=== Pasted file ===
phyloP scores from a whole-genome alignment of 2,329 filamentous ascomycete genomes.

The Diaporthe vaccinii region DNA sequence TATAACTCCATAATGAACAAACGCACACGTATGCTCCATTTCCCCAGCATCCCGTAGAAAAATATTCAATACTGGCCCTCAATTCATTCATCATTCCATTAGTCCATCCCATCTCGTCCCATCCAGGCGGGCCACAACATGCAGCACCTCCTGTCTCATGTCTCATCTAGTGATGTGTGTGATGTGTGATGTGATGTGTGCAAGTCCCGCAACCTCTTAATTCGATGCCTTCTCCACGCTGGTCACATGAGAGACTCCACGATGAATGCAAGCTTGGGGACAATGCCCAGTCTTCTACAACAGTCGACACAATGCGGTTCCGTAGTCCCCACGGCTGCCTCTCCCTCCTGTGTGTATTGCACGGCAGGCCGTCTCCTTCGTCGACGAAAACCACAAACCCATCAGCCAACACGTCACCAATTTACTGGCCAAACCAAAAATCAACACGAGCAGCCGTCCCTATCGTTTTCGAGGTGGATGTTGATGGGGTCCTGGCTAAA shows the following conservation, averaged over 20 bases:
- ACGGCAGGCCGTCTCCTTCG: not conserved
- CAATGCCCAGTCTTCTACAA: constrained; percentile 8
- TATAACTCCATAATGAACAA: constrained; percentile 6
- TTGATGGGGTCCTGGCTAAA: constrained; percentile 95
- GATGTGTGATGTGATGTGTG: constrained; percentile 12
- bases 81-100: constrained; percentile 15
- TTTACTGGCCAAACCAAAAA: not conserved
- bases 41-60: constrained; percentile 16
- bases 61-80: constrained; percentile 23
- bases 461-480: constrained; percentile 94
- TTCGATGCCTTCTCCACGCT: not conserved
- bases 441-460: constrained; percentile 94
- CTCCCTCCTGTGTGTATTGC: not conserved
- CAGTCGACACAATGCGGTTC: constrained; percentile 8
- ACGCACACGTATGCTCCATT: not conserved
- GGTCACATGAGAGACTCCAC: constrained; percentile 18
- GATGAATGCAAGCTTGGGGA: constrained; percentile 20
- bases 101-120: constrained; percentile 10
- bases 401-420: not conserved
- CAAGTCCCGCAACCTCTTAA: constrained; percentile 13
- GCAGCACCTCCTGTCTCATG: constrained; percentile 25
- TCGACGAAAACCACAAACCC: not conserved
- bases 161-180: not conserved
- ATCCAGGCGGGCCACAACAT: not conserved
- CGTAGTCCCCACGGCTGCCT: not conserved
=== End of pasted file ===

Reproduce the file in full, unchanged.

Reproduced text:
phyloP scores from a whole-genome alignment of 2,329 filamentous ascomycete genomes.

The Diaporthe vaccinii region DNA sequence TATAACTCCATAATGAACAAACGCACACGTATGCTCCATTTCCCCAGCATCCCGTAGAAAAATATTCAATACTGGCCCTCAATTCATTCATCATTCCATTAGTCCATCCCATCTCGTCCCATCCAGGCGGGCCACAACATGCAGCACCTCCTGTCTCATGTCTCATCTAGTGATGTGTGTGATGTGTGATGTGATGTGTGCAAGTCCCGCAACCTCTTAATTCGATGCCTTCTCCACGCTGGTCACATGAGAGACTCCACGATGAATGCAAGCTTGGGGACAATGCCCAGTCTTCTACAACAGTCGACACAATGCGGTTCCGTAGTCCCCACGGCTGCCTCTCCCTCCTGTGTGTATTGCACGGCAGGCCGTCTCCTTCGTCGACGAAAACCACAAACCCATCAGCCAACACGTCACCAATTTACTGGCCAAACCAAAAATCAACACGAGCAGCCGTCCCTATCGTTTTCGAGGTGGATGTTGATGGGGTCCTGGCTAAA shows the following conservation, averaged over 20 bases:
- ACGGCAGGCCGTCTCCTTCG: not conserved
- CAATGCCCAGTCTTCTACAA: constrained; percentile 8
- TATAACTCCATAATGAACAA: constrained; percentile 6
- TTGATGGGGTCCTGGCTAAA: constrained; percentile 95
- GATGTGTGATGTGATGTGTG: constrained; percentile 12
- bases 81-100: constrained; percentile 15
- TTTACTGGCCAAACCAAAAA: not conserved
- bases 41-60: constrained; percentile 16
- bases 61-80: constrained; percentile 23
- bases 461-480: constrained; percentile 94
- TTCGATGCCTTCTCCACGCT: not conserved
- bases 441-460: constrained; percentile 94
- CTCCCTCCTGTGTGTATTGC: not conserved
- CAGTCGACACAATGCGGTTC: constrained; percentile 8
- ACGCACACGTATGCTCCATT: not conserved
- GGTCACATGAGAGACTCCAC: constrained; percentile 18
- GATGAATGCAAGCTTGGGGA: constrained; percentile 20
- bases 101-120: constrained; percentile 10
- bases 401-420: not conserved
- CAAGTCCCGCAACCTCTTAA: constrained; percentile 13
- GCAGCACCTCCTGTCTCATG: constrained; percentile 25
- TCGACGAAAACCACAAACCC: not conserved
- bases 161-180: not conserved
- ATCCAGGCGGGCCACAACAT: not conserved
- CGTAGTCCCCACGGCTGCCT: not conserved